Susan Shifrin (left), executive director of ARTZ Philadelphia and Bobbi (last name withheld), a participant of ARTZ Philadelphia, admire a painting at Woodmere Art Museum. (Photos by Linda Ruth Paskell)

Susan Shifrin (left), executive director of ARTZ Philadelphia and Bobbi (last name withheld), a participant of ARTZ Philadelphia, admire a painting at Woodmere Art Museum. (Photos by Linda Ruth Paskell)

by Stacia Friedman

Susan Shifrin, PhD, co-curator of “Seeing Hope in Color” at Chestnut Hill College, Oct. 31 through Nov. 18, doesn’t want visitors to merely enjoy the second annual ARTZ Philadelphia exhibition; she wants them to be changed by it. All of the watercolors, collages, prints, textile weavings and sculptures in the exhibition were created by people with dementia and some by their caregivers.

“Dementia is one of the last disabilities to be fully understood and accepted by our area’s cultural institutions and by the public,” said Shifrin, 55, founding director of ARTZ Philadelphia, a non-profit organization which seeks to enhance the quality of life of people with dementia through exposure to the arts.

“While most museums, theaters and concert halls are wheelchair-accessible and welcoming to the blind or hearing-impaired, there remains a disconnect when it comes to dementia and Alzheimer’s. There is a lot of misperception, ignorance and fear. We want to present an alternative narrative to the message that’s out there. Our mission is to remove the stigma of people with dementia visiting cultural institutions throughout Greater Philadelphia.”

Among the common misperceptions is that Alzheimer’s and dementia are the same. According to Shifrin, there are at least 130 different types of dementia, and only 60% are said to be of the Alzheimer’s type. “While some people in early stages of dementia may experience only mild cognitive impairment, others may lose the ability to communicate verbally. Our job is to create a space in which all feel engaged, all have their say.”

In seeking to launch ARTZ Philadelphia in 2013, Shifrin found an enthusiastic partner in Woodmere Museum of Art. “Hildy Tow, Woodmere’s education curator, has been incredibly supportive in every way. Hildy is an artist, so we sometimes collaborate to offer programs where people living with dementia can interact with the museum’s permanent collection and participate in making art,” said Shifrin. “Our exhibition at Chestnut Hill College this year is the beginning of what we hope will be a long partnership with Woodmere, Chestnut Hill College and ARTZ Philadelphia.”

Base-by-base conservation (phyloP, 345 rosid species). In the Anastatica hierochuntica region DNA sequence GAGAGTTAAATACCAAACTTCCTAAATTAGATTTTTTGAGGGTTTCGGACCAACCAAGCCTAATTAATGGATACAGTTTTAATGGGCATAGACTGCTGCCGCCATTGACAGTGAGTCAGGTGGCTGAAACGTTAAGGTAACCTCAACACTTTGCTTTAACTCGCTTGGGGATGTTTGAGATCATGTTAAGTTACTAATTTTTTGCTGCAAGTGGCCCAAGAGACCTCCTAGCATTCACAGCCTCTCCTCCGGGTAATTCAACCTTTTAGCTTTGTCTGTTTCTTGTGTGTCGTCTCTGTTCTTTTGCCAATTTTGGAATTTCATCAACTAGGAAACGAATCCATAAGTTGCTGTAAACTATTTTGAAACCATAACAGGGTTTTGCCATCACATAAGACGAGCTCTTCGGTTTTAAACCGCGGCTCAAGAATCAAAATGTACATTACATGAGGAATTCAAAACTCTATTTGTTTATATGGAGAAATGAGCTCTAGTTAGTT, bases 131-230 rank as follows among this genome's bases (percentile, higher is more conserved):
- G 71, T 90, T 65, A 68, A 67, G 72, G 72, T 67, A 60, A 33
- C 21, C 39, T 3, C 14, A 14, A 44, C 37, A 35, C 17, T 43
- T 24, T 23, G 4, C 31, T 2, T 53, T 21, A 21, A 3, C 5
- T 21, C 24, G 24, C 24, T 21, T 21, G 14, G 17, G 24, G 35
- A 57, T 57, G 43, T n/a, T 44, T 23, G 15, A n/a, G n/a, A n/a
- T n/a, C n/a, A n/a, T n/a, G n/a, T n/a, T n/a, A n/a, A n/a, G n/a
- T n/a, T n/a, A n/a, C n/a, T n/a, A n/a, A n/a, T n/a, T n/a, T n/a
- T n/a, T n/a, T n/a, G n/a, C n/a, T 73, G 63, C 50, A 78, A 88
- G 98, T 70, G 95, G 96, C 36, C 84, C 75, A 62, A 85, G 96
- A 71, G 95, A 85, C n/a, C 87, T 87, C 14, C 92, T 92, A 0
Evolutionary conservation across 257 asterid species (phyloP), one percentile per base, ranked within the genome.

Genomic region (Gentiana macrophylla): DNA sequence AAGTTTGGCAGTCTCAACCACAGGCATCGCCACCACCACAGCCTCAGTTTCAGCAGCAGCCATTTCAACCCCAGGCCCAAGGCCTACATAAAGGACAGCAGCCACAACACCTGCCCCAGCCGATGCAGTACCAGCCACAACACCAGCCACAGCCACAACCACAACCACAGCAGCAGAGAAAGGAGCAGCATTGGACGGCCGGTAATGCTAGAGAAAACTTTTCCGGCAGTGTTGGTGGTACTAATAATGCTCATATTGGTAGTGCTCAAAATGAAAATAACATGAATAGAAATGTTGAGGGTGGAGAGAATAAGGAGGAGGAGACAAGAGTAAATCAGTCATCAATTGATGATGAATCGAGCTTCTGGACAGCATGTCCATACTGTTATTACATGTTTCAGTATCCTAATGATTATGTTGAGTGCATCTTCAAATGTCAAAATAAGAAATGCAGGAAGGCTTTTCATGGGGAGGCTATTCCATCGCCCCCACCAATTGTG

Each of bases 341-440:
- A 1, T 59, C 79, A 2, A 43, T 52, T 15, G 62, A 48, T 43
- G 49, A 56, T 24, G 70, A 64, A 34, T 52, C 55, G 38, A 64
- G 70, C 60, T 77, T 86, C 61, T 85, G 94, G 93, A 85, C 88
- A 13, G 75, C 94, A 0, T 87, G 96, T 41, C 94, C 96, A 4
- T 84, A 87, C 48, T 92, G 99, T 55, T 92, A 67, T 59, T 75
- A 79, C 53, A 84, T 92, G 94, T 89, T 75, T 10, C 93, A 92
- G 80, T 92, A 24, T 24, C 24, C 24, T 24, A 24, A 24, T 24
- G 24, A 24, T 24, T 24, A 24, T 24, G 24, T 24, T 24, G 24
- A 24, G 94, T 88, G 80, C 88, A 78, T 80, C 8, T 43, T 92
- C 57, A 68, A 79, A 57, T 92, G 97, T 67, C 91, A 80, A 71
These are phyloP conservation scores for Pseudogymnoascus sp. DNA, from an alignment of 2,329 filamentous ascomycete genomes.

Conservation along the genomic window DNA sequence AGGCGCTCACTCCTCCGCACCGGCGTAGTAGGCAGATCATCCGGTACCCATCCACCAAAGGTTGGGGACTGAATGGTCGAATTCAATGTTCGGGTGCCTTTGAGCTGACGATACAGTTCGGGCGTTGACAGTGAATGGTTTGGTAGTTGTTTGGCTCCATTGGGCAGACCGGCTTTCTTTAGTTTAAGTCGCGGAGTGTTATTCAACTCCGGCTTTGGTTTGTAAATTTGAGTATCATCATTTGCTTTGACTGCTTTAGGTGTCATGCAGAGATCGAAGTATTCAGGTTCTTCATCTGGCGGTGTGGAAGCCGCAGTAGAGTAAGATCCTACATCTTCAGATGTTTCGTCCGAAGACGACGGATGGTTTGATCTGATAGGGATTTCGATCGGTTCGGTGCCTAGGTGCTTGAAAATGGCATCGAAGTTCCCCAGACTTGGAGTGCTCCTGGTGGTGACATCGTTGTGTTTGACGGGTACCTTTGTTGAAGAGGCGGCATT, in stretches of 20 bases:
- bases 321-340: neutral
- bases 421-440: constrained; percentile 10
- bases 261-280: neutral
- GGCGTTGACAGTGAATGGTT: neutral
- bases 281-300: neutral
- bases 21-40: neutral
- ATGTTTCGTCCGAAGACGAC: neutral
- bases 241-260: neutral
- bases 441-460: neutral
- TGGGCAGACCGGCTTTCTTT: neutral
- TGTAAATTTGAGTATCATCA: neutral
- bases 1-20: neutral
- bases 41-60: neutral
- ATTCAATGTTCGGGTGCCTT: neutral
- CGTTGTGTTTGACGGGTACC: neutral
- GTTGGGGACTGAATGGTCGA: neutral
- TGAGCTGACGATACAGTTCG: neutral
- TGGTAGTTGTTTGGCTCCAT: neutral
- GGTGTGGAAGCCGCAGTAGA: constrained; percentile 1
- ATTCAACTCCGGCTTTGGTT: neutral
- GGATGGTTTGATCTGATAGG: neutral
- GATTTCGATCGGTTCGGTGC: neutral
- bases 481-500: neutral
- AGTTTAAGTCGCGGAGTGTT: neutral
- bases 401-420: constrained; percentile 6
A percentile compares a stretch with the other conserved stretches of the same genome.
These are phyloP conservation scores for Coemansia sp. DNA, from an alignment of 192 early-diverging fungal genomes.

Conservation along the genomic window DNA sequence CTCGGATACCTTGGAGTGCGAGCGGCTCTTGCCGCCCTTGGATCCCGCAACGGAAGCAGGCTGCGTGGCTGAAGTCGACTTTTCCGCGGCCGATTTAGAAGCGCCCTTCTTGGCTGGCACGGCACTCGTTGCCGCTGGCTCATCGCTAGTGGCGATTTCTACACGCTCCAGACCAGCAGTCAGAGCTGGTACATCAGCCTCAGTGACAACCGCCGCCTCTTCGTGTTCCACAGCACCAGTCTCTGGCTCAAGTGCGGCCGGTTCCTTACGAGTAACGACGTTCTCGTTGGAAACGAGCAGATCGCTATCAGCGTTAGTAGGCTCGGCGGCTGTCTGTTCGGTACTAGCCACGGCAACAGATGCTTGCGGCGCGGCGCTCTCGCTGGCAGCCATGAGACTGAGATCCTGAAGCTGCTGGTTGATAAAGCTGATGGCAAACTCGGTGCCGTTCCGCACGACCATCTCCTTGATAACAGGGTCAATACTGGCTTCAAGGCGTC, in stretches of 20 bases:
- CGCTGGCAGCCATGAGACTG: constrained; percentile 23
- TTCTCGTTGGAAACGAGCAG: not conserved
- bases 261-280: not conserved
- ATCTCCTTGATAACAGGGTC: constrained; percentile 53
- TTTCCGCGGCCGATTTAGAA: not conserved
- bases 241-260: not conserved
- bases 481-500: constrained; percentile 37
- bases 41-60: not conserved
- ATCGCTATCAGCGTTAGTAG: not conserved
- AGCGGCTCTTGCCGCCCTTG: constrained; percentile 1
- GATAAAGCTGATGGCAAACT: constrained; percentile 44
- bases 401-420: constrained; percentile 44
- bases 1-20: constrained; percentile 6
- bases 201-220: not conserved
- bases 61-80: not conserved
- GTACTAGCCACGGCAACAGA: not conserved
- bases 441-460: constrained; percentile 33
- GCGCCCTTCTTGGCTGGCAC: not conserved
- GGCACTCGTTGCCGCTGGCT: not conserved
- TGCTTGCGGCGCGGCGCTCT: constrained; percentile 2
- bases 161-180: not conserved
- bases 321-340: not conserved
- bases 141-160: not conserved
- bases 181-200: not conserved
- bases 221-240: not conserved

One couple drives all the way from Bethlehem because the husband, who has dementia, becomes more fully engaged when he is at the Woodmere ARTZ program. “They feel more relaxed with us in a group of people all looking together at art than when they are on their own and their attention turns inward to their illness,” said Shifrin. Participants in ARTZ Philadelphia programs currently come from all over the Greater Philadelphia area, including people living at home and in several long-term care communities in Chestnut Hill, Mt Airy and Germantown.

Shifrin is quick to point out that ARTZ Philadelphia is not an art therapy program. “We’re not carrying out therapy in a clinical sense. We are creating programs in which people with all levels of dementia and their care partners have an opportunity to interact with art, artists and each other. We are also educating members of the community and institutional staff how to create a safe and welcoming environment.”

An art historian and former director of education at the Berman Museum at Ursinus College, Shifrin reached out to ARTZ/Artists for Alzheimer’s, based in Boston. She recalls, “Their co-founder came to our museum and worked with us and the community to create a new program specifically designed to be responsive to the needs of visitors with dementia.”

Three years later, Shifrin left the Berman Museum and became a woman with a mission. She established ARTZ Philadelphia, initially as a mid-Atlantic affiliate of ARTZ Boston. They were the only organization in the country that trained museum professionals to work with people with dementia at all stages of illness.

Among the many artists involved with the organization is Mt. Airy’s Sara Steele, who received the 2015 ARTZ Philadelphia’s Community Catalyst Award in recognition of her magnanimous generosity. “Sara donated large quantities of her beautiful prints and calendars, which our participants then used to create collages and other works of art,” said Shifrin.

Steele will be presenting the 2016 Community Catalyst Award at the exhibition opening reception to Dr. Florence Gelo, Associate Professor of Family, Community & Preventive Medicine at Drexel University College of Medicine, where she leads medical humanities programs. In her private practice, Gelo is a psychoanalyst specializing in grief, loss and chronic illness. She also serves in the docent program at Woodmere Museum.

The opening reception for “Seeing Hope in Color” will be First Friday, Nov. 4, 5:30 to 7:30 p.m., Saint Joseph Hall, 5th floor, Chestnut Hill College. More information at or 610-721-1606.